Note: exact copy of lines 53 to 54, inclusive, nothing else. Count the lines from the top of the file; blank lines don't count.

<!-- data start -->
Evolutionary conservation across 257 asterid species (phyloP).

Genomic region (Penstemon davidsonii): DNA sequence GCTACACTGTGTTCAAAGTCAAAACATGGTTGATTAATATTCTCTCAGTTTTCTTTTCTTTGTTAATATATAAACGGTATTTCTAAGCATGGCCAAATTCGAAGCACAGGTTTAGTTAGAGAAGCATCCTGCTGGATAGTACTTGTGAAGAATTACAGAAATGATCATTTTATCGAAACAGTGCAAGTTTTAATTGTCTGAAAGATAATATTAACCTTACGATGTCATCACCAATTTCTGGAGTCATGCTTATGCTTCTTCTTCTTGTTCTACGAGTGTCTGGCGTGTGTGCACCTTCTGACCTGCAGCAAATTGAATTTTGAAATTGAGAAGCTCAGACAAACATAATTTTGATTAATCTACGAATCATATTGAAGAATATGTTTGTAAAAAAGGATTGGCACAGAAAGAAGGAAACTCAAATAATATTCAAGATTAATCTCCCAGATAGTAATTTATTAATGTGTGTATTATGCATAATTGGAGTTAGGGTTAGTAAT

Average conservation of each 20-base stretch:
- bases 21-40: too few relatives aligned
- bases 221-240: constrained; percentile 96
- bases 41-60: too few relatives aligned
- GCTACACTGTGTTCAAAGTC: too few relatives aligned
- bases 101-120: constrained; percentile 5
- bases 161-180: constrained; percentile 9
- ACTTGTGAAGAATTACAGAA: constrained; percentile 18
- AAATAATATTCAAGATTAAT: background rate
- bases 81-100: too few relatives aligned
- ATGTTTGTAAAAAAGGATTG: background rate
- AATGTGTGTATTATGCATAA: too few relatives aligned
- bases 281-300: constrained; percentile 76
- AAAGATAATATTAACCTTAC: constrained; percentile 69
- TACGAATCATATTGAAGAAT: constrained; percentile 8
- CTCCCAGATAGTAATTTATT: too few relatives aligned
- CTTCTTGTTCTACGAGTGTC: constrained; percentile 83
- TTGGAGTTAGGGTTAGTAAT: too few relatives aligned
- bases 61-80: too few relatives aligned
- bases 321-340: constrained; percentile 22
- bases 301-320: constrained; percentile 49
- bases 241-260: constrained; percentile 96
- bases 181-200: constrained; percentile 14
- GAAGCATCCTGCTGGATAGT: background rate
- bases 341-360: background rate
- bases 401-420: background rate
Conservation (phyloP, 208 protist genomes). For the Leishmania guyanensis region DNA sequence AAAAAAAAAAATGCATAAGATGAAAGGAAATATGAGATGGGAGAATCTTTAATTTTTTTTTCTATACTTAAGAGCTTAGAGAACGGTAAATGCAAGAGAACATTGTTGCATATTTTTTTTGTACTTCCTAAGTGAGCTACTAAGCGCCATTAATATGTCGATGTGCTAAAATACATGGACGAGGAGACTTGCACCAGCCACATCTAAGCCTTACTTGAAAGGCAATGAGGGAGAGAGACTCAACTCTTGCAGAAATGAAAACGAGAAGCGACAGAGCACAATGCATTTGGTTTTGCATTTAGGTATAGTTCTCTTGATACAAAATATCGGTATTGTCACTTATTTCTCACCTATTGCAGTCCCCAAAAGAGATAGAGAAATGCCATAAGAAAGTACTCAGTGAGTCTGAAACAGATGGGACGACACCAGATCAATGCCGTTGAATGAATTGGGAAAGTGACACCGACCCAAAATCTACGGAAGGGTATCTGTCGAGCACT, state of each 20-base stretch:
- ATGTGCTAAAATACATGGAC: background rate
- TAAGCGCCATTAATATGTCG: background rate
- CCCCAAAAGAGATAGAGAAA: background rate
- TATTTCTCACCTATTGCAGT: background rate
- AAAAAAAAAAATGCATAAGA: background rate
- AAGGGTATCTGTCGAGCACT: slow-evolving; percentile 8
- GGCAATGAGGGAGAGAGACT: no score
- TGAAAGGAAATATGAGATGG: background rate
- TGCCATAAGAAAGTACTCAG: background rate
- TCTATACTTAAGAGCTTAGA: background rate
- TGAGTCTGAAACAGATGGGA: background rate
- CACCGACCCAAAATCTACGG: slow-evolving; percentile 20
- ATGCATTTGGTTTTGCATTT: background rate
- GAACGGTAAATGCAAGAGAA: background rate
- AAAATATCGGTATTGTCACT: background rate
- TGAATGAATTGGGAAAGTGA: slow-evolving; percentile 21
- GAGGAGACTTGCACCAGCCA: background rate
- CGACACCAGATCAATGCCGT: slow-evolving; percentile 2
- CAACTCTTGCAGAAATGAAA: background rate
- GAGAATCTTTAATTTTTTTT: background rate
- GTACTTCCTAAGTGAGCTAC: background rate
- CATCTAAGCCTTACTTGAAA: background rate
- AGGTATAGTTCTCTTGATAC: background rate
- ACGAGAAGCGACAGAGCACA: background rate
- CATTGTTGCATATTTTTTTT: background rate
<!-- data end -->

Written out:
- ACGAGAAGCGACAGAGCACA: background rate
- CATTGTTGCATATTTTTTTT: background rate